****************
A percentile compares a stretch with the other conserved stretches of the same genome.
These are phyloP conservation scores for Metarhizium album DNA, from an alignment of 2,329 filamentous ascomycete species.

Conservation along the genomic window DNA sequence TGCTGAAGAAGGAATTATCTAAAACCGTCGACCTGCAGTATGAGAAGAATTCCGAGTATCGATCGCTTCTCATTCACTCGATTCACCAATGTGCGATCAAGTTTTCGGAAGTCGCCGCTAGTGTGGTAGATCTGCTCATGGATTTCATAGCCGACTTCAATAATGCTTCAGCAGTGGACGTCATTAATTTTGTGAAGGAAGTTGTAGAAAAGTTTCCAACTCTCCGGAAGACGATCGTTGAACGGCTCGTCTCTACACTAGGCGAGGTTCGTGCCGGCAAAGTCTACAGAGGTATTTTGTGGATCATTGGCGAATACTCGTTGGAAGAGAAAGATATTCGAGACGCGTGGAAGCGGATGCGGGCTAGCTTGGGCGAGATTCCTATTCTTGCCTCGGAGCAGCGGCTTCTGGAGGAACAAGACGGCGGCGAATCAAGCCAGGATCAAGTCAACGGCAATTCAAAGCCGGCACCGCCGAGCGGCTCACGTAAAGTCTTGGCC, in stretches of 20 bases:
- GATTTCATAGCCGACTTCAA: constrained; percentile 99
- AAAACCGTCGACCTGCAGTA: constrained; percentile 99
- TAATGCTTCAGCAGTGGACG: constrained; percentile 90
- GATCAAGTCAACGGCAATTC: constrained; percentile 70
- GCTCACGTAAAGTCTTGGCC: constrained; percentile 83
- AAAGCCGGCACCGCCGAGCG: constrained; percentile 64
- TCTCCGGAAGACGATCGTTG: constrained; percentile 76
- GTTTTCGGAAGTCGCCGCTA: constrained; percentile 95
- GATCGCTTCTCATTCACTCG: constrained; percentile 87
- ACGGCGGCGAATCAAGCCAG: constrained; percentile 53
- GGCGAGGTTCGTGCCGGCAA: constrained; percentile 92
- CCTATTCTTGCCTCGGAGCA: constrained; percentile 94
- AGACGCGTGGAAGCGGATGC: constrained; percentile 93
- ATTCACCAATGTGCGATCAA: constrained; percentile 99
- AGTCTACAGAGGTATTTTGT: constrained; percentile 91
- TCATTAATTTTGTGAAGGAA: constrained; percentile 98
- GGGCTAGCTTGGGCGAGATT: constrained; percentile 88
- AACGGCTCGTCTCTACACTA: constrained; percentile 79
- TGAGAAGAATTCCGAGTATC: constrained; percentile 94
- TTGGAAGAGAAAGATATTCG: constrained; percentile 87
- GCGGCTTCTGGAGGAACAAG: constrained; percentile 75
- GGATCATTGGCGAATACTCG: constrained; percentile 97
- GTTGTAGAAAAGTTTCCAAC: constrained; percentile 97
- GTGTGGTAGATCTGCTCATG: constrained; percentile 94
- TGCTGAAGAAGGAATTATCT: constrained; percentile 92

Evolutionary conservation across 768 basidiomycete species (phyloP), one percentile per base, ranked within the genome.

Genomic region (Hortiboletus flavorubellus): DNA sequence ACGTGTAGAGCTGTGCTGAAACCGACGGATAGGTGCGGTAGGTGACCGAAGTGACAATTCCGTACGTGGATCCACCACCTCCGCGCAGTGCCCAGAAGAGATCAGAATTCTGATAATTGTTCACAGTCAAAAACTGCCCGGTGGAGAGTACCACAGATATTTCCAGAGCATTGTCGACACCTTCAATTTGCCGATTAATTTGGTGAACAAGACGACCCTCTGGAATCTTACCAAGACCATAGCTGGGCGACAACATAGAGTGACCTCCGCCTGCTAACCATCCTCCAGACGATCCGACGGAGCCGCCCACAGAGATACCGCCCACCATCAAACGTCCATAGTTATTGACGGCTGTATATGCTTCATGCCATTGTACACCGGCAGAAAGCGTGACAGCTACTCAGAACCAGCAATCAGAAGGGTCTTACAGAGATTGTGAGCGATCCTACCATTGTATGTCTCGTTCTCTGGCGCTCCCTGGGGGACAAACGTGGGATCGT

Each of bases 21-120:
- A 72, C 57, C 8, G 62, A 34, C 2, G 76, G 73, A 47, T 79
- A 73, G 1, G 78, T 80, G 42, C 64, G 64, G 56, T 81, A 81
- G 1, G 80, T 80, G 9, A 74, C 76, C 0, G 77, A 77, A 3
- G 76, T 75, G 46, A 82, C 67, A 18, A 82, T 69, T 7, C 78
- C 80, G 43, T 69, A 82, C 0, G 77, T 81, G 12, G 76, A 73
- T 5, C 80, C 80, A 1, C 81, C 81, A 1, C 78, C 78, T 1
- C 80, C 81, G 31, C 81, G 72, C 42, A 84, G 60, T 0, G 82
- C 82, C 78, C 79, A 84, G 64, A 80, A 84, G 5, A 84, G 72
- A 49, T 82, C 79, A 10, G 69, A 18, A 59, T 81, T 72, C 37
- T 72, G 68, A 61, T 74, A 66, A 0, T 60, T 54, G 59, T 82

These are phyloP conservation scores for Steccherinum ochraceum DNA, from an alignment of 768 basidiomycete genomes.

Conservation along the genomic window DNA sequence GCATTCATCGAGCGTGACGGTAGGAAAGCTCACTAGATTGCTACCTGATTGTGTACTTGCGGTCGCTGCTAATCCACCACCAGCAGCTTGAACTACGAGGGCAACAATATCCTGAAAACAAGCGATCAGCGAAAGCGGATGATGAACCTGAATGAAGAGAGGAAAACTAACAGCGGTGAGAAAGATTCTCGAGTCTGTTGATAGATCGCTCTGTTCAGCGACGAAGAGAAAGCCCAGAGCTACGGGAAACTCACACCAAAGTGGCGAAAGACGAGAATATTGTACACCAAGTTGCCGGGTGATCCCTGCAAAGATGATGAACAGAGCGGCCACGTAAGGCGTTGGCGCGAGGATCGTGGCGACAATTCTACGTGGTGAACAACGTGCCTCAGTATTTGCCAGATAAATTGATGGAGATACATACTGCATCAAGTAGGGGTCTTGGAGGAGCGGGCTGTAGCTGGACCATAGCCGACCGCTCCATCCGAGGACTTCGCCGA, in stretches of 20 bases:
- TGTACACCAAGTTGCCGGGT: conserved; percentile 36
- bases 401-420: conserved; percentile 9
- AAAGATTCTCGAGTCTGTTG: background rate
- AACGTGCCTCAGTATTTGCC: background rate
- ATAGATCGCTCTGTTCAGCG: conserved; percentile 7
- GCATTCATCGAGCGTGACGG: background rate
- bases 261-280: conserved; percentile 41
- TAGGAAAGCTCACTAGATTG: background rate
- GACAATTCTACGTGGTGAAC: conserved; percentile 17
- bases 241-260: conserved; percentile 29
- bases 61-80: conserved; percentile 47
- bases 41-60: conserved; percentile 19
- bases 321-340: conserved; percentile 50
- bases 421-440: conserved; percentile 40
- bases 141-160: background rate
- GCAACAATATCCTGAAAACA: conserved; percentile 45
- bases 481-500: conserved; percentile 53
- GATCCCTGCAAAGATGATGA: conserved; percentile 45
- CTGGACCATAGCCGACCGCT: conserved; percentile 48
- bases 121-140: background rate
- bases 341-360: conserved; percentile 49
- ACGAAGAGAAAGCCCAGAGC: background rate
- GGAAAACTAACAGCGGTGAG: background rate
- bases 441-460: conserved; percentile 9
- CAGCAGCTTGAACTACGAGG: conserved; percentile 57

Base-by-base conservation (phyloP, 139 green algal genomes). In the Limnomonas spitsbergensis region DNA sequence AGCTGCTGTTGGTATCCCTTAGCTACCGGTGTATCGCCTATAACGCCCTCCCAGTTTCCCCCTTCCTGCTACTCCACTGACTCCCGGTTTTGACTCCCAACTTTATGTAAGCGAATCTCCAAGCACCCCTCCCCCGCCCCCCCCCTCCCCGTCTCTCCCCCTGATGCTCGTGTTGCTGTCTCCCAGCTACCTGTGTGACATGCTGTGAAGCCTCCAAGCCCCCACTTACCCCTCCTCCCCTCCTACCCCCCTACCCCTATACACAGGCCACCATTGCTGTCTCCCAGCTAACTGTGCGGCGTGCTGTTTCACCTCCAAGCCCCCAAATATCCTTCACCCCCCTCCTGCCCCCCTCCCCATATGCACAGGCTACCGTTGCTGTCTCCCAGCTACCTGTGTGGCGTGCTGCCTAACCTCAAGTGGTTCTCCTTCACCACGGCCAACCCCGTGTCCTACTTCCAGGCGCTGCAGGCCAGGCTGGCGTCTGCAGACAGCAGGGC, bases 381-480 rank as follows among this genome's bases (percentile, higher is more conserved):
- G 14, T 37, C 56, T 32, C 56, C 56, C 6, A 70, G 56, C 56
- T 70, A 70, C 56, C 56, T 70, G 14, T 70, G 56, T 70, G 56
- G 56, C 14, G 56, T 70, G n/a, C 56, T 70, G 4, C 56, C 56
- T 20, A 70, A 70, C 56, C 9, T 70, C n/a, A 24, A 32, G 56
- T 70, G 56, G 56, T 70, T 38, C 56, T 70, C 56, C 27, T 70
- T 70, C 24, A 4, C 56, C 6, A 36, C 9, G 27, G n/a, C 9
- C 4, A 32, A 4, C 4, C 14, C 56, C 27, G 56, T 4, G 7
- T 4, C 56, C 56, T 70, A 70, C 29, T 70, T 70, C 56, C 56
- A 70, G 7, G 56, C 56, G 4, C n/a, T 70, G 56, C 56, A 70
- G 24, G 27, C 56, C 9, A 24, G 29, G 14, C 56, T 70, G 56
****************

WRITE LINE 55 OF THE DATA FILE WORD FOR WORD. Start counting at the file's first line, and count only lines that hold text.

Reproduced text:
- bases 41-60: conserved; percentile 19